As shown in FIG. 6, valve member 244 extends downwardly from float arm 230 proximate to pivot pin 232. A flexible seal 246 is positioned within and retained by the end of valve member 244 opposite pivot pin 232 for selectively engaging and sealing opening 248 within tube 218. FIG. 6 illustrates the position of valve member 244 when the fluid level of the chlorinated water within feeder tank 26 is below a nominal height. As the level of the pool water within feeder tank 26 rises toward the nominal height, float arm 230 rotates counterclockwise, relative to FIG. 6, thereby moving seal 246 out of engagement with opening 248; consequently, freshly chlorinated pool water within feeder tank 26 may be withdrawn through opening 248 and port 212 for being conveyed to the suction side of the pool pump. On the other hand, when the level of pool water within feeder tank 26 begins to drop, seal 246 is again brought into engagement with opening 248 for preventing the further withdrawal of pool water from feeder tank 26, and thereby preventing the pool pump from suctioning air within feeder tank 26. Those skilled in the art will appreciate that float valve assembly 210 is so arranged to seal opening 248 prior to the water level within feeder tank 26 from falling to the level of opening 248.
Float valve assembly 210 is also used to control the incoming stream of poolwater received from cooling tube 48. As shown in FIG. 6, tube 216 extends partially into a bore 250 formed within valve body 224. The end of tube 216 opposite port 208 forms a reduced diameter portion 252, and a longitudinal bore 254 extends through portion 252 and opens into port 208. Valve body 224 includes an externally threaded annular ring 256 which extends around and slightly beyond reduced diameter portion 252 of tube 216. A flexible diaphragm 258 is secured over the open end of ring 256 by a nut 260. Outlet port 262 extends upwardly from valve body 224 in fluid communication with bore 250.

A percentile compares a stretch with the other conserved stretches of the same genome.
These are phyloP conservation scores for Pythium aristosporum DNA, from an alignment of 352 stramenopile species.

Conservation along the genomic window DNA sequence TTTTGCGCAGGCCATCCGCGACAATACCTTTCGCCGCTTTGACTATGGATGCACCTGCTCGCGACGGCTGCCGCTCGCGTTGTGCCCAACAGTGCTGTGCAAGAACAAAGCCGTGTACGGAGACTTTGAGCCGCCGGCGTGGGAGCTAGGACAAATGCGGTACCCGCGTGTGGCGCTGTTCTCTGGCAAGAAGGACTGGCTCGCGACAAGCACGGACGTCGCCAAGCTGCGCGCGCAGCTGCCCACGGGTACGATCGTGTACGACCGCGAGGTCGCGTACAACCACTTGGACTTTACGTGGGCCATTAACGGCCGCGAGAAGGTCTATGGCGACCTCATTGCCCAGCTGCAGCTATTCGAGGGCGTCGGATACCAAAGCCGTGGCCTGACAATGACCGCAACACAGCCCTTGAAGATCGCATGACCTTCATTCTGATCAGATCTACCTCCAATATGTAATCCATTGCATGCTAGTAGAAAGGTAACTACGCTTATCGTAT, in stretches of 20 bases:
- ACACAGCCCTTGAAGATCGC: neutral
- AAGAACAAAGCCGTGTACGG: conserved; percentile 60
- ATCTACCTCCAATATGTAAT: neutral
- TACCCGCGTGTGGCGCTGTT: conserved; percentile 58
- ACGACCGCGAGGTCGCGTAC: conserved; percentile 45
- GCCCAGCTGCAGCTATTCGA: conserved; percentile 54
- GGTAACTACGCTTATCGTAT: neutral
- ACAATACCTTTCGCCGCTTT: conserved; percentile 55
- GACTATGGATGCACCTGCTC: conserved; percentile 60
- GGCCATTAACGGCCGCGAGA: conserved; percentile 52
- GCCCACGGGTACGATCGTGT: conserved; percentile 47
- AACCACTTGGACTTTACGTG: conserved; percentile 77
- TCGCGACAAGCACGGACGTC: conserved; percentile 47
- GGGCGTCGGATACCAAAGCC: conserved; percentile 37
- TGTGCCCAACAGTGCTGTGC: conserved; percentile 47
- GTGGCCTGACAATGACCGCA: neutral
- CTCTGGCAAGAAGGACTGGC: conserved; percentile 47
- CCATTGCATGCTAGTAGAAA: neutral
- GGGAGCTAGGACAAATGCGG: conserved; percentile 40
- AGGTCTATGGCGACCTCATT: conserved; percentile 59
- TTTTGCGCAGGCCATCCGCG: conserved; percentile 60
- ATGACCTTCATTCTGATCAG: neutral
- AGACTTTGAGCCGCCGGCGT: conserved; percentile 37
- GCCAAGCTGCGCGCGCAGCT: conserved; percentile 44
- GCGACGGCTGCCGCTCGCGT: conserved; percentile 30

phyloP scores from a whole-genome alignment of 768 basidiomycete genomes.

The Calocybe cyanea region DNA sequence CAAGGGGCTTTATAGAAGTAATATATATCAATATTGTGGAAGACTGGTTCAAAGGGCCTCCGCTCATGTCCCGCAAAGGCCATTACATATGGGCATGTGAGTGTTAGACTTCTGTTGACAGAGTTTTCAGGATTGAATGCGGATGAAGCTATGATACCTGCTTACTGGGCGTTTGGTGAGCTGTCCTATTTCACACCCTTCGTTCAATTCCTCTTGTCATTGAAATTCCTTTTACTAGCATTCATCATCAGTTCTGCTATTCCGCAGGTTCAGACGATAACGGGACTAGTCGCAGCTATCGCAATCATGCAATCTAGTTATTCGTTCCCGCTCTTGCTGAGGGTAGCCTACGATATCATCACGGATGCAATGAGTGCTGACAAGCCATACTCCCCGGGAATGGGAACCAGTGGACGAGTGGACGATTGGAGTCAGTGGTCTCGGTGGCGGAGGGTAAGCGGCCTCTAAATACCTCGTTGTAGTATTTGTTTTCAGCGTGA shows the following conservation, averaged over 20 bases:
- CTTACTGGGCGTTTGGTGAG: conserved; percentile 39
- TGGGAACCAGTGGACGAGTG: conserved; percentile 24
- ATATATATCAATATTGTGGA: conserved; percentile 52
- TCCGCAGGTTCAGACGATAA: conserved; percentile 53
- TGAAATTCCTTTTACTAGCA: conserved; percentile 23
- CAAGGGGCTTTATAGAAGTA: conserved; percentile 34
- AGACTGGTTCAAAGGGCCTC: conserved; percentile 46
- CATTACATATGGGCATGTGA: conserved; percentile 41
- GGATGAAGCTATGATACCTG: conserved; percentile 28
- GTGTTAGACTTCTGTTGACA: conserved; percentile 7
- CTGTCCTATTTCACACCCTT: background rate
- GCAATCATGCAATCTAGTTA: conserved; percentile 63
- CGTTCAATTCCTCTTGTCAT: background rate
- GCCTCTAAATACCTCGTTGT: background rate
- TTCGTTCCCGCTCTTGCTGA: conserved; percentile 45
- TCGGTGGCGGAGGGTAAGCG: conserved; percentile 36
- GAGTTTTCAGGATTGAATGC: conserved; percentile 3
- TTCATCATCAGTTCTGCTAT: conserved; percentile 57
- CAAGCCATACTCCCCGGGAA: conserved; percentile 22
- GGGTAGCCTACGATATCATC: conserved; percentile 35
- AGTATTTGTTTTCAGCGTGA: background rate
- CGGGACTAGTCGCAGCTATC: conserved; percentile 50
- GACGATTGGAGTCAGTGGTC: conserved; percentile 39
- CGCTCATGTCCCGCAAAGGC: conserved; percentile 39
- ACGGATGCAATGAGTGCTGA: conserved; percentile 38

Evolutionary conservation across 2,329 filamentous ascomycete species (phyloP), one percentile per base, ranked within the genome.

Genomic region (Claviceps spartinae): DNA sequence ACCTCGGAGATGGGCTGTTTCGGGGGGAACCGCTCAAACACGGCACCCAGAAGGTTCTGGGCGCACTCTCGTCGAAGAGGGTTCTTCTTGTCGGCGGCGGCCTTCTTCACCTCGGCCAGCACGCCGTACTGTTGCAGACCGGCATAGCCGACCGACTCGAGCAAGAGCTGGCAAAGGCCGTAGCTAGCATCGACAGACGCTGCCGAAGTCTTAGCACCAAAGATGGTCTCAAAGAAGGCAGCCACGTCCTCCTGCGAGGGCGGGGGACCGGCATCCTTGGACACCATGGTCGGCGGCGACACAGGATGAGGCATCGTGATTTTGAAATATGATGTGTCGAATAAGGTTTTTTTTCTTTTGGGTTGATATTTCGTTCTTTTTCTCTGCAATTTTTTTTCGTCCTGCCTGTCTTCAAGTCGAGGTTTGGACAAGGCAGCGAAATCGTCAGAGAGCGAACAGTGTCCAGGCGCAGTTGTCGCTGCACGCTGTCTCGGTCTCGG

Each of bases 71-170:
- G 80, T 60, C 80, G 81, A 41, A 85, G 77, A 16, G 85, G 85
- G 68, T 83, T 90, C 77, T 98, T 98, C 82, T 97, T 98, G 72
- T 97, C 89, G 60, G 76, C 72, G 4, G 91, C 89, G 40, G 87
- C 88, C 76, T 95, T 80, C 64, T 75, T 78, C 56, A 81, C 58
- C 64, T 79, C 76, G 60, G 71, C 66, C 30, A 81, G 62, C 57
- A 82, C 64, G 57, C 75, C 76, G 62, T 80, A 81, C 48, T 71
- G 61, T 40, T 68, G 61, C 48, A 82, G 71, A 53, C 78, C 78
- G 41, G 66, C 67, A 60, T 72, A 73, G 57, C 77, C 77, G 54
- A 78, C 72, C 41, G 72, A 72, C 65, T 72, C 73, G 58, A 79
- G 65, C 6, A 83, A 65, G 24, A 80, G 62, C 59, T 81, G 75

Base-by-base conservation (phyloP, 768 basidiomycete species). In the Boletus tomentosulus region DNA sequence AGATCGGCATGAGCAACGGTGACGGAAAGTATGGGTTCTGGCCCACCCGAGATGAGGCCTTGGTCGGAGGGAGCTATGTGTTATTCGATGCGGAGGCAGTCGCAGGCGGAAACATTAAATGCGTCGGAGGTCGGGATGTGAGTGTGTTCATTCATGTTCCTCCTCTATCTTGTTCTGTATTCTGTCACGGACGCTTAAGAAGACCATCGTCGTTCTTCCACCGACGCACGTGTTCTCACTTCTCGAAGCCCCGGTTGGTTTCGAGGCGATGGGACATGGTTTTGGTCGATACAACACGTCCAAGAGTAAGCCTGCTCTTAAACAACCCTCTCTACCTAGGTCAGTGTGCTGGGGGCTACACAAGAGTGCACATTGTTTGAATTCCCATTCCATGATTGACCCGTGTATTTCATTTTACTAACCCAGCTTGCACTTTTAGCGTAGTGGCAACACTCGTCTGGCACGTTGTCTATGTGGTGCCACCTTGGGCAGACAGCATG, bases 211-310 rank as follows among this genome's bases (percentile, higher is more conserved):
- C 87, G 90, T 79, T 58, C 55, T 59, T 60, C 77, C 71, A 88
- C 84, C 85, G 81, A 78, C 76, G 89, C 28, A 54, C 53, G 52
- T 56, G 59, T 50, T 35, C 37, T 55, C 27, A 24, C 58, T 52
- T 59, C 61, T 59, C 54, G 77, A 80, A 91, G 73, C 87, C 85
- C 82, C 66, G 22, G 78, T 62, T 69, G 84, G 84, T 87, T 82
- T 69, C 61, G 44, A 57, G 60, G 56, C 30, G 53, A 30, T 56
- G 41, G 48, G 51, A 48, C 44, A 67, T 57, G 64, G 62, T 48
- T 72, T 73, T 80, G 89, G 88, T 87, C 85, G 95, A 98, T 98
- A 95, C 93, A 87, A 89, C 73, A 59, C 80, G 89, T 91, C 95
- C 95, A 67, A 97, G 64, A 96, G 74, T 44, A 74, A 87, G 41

With float arm 230 in the position shown in FIG. 6, the stream of pressurized water received by port 208 of valve assembly 210 is emitted from the opening of bore 254 into bore 250 and is forced upwardly through outlet port 262. However, as the water level within feeder tank 26 rises above the nominal height, float arm 230 rotates in a counterclockwise direction, relative to FIG. 6, and a peg 264 extending therefrom forces flexible diaphragm 258 into sealing engagement with the opening of bore 254, thereby shutting off the further flow of pool water through outlet port 262 until the water level within feeder tank 26 again drops to the nominal height. While not ordinarily required, servicing of the float valve assembly 210 may be made by removing an access door 266 secured to the external wall of feeder tank tube 20 by screw 268, as shown in FIG. 3.
Referring to FIGS. 5A and 5B, outlet port 262 of float valve assembly 210 is received within the lower end of coupling tube 270, the upper end of which receives the lower end of a vertically-oriented PVC tube 272. Tube 272 passes upwardly through bottom wall 16 of brine tank 12 through opening 274. The uppermost end of tube 272 is received within a first opening 276 of elbow member 278. A second opening 280 of elbow 278 receives one end of a horizontally-oriented PVC tube 282. A relatively short tube 284, referred to herein as a downspout, has its upper end passing through aligned holes formed within elbow 278 and tube 282 and communicates with the fluid passage within tube 282. The end of tube 282 opposite elbow 278 is received by a further elbow 286, and a further downspout 288, of larger diameter than downspout 284, extends downwardly from elbow 286.
As shown in FIGS. 1, 5A, and 8, a water distribution chamber, designated generally by reference numeral 290 is located within the upper portion of brine tank 12 and serves to automatically distribute fresh pool water to brine tank 12, to cathode chamber 80, and to packed column 194. Distribution chamber 290 is formed by an oval-shaped bottom wall 292 and a corresponding-shaped sidewall 294 extending upwardly therefrom. As shown within FIG. 8, a semicircular wall 296 is cemented to bottom wall 292 and to sidewall 294 of distribution chamber 290 and divides distribution chamber 290 into a smaller compartment 298 within sidewall 296 and a larger compartment lying outside sidewall 296. Within FIG. 5A, semicircular wall 296 is shown schematically in cross-section. Downspout 284 extends into smaller compartment 298 of distribution chamber 290 and supplies pool water thereto.